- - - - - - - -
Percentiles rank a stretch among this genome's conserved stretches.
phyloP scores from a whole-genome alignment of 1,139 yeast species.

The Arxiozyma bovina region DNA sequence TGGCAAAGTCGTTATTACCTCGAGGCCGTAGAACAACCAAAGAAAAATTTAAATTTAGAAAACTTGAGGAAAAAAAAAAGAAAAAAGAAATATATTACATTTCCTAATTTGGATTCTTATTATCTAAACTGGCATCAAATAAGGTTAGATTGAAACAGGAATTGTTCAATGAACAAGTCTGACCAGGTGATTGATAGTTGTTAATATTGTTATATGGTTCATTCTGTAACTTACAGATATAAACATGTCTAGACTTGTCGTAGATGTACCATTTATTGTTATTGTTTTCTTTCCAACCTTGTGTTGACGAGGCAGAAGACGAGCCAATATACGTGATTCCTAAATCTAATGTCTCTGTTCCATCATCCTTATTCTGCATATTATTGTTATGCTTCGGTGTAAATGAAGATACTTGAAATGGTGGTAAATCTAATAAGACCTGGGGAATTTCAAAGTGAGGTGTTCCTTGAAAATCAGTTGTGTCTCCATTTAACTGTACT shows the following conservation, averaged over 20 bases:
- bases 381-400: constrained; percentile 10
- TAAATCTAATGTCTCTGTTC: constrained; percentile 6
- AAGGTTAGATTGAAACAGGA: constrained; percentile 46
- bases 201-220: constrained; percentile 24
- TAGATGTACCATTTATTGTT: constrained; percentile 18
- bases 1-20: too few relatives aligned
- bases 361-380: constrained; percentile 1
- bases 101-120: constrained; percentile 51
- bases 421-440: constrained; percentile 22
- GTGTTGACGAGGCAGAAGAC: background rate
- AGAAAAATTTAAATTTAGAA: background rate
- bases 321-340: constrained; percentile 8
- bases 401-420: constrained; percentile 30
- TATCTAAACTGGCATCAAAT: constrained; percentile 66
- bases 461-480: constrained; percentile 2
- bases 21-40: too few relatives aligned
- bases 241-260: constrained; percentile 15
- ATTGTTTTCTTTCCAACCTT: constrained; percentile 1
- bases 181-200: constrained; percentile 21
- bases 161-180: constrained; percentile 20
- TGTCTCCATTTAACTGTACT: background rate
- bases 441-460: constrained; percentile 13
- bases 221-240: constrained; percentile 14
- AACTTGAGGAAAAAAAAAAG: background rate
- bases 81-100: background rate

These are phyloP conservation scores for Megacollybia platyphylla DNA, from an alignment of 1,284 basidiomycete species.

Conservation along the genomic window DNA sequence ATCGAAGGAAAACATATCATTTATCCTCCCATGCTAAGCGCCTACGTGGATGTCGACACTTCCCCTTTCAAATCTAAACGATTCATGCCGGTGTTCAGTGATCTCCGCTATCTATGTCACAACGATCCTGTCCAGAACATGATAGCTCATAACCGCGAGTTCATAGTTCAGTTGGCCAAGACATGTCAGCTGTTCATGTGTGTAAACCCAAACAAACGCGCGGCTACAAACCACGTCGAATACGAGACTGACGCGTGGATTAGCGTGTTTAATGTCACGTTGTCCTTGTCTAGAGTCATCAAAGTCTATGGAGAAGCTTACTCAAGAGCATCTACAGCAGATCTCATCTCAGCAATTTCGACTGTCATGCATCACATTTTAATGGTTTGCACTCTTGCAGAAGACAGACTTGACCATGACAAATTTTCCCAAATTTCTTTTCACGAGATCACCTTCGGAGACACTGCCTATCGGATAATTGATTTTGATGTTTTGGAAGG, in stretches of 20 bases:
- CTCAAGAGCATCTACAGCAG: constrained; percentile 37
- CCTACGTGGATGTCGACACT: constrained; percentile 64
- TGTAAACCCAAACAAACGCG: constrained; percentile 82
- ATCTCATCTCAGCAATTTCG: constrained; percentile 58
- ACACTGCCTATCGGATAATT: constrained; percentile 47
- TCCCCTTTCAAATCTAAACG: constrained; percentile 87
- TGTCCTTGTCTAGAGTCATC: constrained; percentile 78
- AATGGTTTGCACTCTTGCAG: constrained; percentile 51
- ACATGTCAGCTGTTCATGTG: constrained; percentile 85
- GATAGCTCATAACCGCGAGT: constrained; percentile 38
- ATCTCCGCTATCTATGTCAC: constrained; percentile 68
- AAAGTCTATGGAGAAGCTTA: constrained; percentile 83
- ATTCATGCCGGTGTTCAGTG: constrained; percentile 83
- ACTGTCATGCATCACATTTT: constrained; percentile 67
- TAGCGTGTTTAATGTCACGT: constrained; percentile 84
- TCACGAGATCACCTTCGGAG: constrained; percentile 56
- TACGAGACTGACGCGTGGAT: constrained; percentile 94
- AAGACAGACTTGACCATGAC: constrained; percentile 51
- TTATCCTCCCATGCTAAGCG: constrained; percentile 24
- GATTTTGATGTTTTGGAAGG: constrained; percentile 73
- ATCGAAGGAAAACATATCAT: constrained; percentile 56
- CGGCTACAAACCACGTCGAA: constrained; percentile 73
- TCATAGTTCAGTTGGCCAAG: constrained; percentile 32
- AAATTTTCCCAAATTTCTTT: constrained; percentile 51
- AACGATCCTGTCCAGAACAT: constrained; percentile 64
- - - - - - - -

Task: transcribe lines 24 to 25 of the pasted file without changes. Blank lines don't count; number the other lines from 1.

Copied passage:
- TGTCTCCATTTAACTGTACT: background rate
- bases 441-460: constrained; percentile 13